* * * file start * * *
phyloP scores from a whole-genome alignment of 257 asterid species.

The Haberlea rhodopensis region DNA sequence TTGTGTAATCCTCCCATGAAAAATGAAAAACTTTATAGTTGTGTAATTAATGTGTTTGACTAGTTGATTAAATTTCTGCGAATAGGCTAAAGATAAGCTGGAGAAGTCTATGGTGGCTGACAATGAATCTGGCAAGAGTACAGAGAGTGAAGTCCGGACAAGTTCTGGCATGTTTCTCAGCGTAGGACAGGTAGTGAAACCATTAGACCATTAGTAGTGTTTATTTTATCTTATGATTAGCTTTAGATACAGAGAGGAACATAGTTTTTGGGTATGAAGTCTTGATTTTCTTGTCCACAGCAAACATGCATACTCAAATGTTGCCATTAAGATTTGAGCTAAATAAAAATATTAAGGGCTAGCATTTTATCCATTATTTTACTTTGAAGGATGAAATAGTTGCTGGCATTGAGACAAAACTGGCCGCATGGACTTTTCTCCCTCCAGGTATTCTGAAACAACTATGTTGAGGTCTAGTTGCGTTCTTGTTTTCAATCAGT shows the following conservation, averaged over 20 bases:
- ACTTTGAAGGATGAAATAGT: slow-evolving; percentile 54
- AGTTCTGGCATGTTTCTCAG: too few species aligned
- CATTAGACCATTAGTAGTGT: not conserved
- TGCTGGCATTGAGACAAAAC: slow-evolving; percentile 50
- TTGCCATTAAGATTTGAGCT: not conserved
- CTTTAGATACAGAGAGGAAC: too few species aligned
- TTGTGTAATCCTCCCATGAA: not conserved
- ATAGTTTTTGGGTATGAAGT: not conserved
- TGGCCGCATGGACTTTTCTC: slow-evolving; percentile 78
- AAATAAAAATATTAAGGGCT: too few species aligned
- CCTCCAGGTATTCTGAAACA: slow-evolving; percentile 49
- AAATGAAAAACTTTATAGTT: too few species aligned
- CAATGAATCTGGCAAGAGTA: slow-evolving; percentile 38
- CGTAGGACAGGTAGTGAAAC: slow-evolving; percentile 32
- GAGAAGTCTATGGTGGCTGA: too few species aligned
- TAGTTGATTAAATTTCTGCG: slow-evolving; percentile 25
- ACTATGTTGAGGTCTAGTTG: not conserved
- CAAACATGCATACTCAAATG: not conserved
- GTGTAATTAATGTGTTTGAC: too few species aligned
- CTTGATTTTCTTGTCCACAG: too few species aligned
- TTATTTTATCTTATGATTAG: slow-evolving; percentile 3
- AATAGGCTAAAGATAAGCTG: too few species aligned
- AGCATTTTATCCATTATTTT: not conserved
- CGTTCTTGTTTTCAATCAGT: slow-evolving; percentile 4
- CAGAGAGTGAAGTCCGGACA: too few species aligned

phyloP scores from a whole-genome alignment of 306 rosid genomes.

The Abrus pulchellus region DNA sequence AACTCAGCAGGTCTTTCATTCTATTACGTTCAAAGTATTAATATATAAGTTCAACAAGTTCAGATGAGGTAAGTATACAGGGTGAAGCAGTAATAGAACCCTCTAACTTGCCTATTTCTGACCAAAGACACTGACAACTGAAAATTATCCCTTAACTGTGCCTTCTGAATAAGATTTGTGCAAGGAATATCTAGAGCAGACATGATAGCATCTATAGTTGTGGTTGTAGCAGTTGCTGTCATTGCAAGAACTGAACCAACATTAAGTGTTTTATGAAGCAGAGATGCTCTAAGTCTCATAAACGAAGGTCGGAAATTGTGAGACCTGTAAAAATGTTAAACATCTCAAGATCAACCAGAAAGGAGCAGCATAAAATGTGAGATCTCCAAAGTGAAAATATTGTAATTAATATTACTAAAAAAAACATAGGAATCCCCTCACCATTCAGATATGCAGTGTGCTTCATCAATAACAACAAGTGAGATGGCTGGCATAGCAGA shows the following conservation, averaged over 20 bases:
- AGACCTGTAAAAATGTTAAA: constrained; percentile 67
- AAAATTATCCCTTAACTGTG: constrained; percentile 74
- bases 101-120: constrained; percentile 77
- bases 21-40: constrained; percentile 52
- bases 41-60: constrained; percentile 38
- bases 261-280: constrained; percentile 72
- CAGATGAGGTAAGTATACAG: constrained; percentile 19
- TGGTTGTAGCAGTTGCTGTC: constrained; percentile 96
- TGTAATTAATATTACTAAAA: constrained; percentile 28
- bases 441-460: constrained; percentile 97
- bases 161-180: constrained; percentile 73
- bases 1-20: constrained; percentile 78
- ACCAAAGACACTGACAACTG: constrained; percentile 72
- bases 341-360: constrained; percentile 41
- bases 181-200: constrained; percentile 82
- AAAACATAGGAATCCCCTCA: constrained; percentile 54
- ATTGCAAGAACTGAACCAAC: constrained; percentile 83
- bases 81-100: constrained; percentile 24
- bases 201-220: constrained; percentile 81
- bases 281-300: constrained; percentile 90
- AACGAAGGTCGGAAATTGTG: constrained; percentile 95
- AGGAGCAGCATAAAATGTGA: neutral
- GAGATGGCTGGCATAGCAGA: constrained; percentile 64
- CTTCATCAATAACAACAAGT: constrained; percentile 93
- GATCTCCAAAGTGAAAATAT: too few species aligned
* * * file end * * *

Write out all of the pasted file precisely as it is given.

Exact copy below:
phyloP scores from a whole-genome alignment of 257 asterid species.

The Haberlea rhodopensis region DNA sequence TTGTGTAATCCTCCCATGAAAAATGAAAAACTTTATAGTTGTGTAATTAATGTGTTTGACTAGTTGATTAAATTTCTGCGAATAGGCTAAAGATAAGCTGGAGAAGTCTATGGTGGCTGACAATGAATCTGGCAAGAGTACAGAGAGTGAAGTCCGGACAAGTTCTGGCATGTTTCTCAGCGTAGGACAGGTAGTGAAACCATTAGACCATTAGTAGTGTTTATTTTATCTTATGATTAGCTTTAGATACAGAGAGGAACATAGTTTTTGGGTATGAAGTCTTGATTTTCTTGTCCACAGCAAACATGCATACTCAAATGTTGCCATTAAGATTTGAGCTAAATAAAAATATTAAGGGCTAGCATTTTATCCATTATTTTACTTTGAAGGATGAAATAGTTGCTGGCATTGAGACAAAACTGGCCGCATGGACTTTTCTCCCTCCAGGTATTCTGAAACAACTATGTTGAGGTCTAGTTGCGTTCTTGTTTTCAATCAGT shows the following conservation, averaged over 20 bases:
- ACTTTGAAGGATGAAATAGT: slow-evolving; percentile 54
- AGTTCTGGCATGTTTCTCAG: too few species aligned
- CATTAGACCATTAGTAGTGT: not conserved
- TGCTGGCATTGAGACAAAAC: slow-evolving; percentile 50
- TTGCCATTAAGATTTGAGCT: not conserved
- CTTTAGATACAGAGAGGAAC: too few species aligned
- TTGTGTAATCCTCCCATGAA: not conserved
- ATAGTTTTTGGGTATGAAGT: not conserved
- TGGCCGCATGGACTTTTCTC: slow-evolving; percentile 78
- AAATAAAAATATTAAGGGCT: too few species aligned
- CCTCCAGGTATTCTGAAACA: slow-evolving; percentile 49
- AAATGAAAAACTTTATAGTT: too few species aligned
- CAATGAATCTGGCAAGAGTA: slow-evolving; percentile 38
- CGTAGGACAGGTAGTGAAAC: slow-evolving; percentile 32
- GAGAAGTCTATGGTGGCTGA: too few species aligned
- TAGTTGATTAAATTTCTGCG: slow-evolving; percentile 25
- ACTATGTTGAGGTCTAGTTG: not conserved
- CAAACATGCATACTCAAATG: not conserved
- GTGTAATTAATGTGTTTGAC: too few species aligned
- CTTGATTTTCTTGTCCACAG: too few species aligned
- TTATTTTATCTTATGATTAG: slow-evolving; percentile 3
- AATAGGCTAAAGATAAGCTG: too few species aligned
- AGCATTTTATCCATTATTTT: not conserved
- CGTTCTTGTTTTCAATCAGT: slow-evolving; percentile 4
- CAGAGAGTGAAGTCCGGACA: too few species aligned

phyloP scores from a whole-genome alignment of 306 rosid genomes.

The Abrus pulchellus region DNA sequence AACTCAGCAGGTCTTTCATTCTATTACGTTCAAAGTATTAATATATAAGTTCAACAAGTTCAGATGAGGTAAGTATACAGGGTGAAGCAGTAATAGAACCCTCTAACTTGCCTATTTCTGACCAAAGACACTGACAACTGAAAATTATCCCTTAACTGTGCCTTCTGAATAAGATTTGTGCAAGGAATATCTAGAGCAGACATGATAGCATCTATAGTTGTGGTTGTAGCAGTTGCTGTCATTGCAAGAACTGAACCAACATTAAGTGTTTTATGAAGCAGAGATGCTCTAAGTCTCATAAACGAAGGTCGGAAATTGTGAGACCTGTAAAAATGTTAAACATCTCAAGATCAACCAGAAAGGAGCAGCATAAAATGTGAGATCTCCAAAGTGAAAATATTGTAATTAATATTACTAAAAAAAACATAGGAATCCCCTCACCATTCAGATATGCAGTGTGCTTCATCAATAACAACAAGTGAGATGGCTGGCATAGCAGA shows the following conservation, averaged over 20 bases:
- AGACCTGTAAAAATGTTAAA: constrained; percentile 67
- AAAATTATCCCTTAACTGTG: constrained; percentile 74
- bases 101-120: constrained; percentile 77
- bases 21-40: constrained; percentile 52
- bases 41-60: constrained; percentile 38
- bases 261-280: constrained; percentile 72
- CAGATGAGGTAAGTATACAG: constrained; percentile 19
- TGGTTGTAGCAGTTGCTGTC: constrained; percentile 96
- TGTAATTAATATTACTAAAA: constrained; percentile 28
- bases 441-460: constrained; percentile 97
- bases 161-180: constrained; percentile 73
- bases 1-20: constrained; percentile 78
- ACCAAAGACACTGACAACTG: constrained; percentile 72
- bases 341-360: constrained; percentile 41
- bases 181-200: constrained; percentile 82
- AAAACATAGGAATCCCCTCA: constrained; percentile 54
- ATTGCAAGAACTGAACCAAC: constrained; percentile 83
- bases 81-100: constrained; percentile 24
- bases 201-220: constrained; percentile 81
- bases 281-300: constrained; percentile 90
- AACGAAGGTCGGAAATTGTG: constrained; percentile 95
- AGGAGCAGCATAAAATGTGA: neutral
- GAGATGGCTGGCATAGCAGA: constrained; percentile 64
- CTTCATCAATAACAACAAGT: constrained; percentile 93
- GATCTCCAAAGTGAAAATAT: too few species aligned